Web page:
One day this young man was riding a motorbike without a helmet, without license, with another friend at high speed until the police stopped him, by blocking off the road. A chase and run began until both fell and the youngster threw a pile of dogshit on the face of the policeman. Funnily enough this was not a joke but real; and he was condemned to do social work as penalty. I then suggested to the state authorities to make him pay by participating in theater workshops.
So I combined sectors, and from my own experience with my educational and artistic tools, I recreated this story in a play with other actors and staged it at the Ballhaus Naunynstraße in Berlin.
Is this the cultural midwife role you were speaking about?
Yes, so my engagement with theater is not only looking straight but to see what comes to you along the path and then give it a space. Here it was the stage, either as director or as an actor.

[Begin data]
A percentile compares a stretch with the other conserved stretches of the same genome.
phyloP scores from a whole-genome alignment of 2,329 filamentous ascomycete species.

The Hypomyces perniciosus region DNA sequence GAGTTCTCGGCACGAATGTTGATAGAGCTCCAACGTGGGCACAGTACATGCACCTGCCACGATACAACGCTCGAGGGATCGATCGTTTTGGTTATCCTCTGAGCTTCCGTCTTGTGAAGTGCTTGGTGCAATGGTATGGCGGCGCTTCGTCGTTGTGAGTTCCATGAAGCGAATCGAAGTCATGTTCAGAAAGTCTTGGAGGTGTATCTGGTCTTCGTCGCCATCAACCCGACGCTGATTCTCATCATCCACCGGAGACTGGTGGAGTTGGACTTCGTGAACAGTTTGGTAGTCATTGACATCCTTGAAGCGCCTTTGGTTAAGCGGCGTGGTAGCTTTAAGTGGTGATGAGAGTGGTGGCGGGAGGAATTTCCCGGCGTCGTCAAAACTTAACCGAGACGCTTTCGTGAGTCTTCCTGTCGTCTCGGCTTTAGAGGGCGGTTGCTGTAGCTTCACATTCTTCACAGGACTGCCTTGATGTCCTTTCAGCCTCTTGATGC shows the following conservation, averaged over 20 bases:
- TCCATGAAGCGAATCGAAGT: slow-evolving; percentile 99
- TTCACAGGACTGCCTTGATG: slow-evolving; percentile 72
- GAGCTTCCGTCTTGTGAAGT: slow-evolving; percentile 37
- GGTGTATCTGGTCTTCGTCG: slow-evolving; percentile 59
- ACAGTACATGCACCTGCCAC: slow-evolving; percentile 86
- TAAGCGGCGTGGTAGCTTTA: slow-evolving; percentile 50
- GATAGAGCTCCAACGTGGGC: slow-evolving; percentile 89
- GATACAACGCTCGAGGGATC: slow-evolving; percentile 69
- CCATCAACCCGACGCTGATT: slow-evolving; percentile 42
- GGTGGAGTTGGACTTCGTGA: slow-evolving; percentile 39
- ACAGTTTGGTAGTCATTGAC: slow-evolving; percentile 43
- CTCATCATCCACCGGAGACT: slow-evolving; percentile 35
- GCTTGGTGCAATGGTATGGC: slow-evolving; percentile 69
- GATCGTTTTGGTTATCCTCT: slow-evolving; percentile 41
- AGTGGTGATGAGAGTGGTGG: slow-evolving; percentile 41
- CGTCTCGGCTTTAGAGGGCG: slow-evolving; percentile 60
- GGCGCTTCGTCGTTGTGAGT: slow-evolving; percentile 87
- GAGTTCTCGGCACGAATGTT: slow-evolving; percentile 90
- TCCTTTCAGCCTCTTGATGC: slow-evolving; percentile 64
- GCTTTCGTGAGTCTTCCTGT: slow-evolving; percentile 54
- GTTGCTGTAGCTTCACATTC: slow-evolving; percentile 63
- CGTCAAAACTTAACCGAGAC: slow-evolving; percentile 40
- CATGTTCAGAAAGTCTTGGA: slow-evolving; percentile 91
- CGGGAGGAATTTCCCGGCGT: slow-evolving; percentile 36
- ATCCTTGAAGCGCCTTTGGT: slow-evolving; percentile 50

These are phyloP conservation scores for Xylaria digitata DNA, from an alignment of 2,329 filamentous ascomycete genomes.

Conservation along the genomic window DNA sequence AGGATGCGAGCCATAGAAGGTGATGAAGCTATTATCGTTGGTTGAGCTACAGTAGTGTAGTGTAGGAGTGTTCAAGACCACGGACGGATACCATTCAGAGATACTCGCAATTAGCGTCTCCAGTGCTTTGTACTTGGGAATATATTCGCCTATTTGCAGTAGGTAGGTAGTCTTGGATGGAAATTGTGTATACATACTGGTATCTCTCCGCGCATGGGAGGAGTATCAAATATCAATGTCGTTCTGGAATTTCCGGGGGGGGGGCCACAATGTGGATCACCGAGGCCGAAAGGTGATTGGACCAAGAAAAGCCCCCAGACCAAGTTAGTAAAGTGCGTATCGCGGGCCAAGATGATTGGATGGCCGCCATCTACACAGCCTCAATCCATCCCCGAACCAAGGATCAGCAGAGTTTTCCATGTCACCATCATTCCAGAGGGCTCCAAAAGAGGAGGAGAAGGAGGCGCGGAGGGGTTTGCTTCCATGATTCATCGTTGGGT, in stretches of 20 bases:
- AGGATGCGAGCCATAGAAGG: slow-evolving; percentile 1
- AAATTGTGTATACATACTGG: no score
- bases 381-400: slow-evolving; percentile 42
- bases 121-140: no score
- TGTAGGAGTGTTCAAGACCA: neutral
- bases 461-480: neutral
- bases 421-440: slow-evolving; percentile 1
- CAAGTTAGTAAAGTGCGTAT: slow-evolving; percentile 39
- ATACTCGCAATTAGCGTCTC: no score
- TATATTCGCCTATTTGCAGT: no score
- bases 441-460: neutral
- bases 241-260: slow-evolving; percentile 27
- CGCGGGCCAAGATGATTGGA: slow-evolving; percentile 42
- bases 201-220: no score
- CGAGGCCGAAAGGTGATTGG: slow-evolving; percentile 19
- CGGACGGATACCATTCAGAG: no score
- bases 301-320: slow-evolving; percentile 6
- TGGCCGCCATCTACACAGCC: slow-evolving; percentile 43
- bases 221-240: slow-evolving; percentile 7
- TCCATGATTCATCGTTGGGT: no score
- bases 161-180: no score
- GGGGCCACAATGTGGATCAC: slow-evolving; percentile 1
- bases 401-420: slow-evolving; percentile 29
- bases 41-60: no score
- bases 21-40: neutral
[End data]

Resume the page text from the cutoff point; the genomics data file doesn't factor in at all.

What can theaters do that other art forms cannot do considering the representation, other life-forms of Roma community?
The “Roma Armee” (Roma Army) play that premiered at Gorki Theater under the direction of Yael Ronen is one example of the best antiziganism workshops. Theater plays are immediate connections to people, they travel from town to town and this one had a huge tour through different cities in Europe. The audience and actors are live, they cried, laughed and fell in love and you get so many reactions after the show, conversations which make up for the richness of theater.
The play played with the utopia of a Roma Army attacking Europe to make it democratic hinting at their century-long marginalization. And oddly, people from the audience did not know what is true or false, but they understood the realness in the utopia, the gravity of the past and present in relation to the eradication of Roma and Sinti in Germany and Europe in general.
A lot of people criticize the quest for participation as identity politics or token art. But it is way more than that, it is about filling these spaces of dialogue with diverse experiences of marginalization.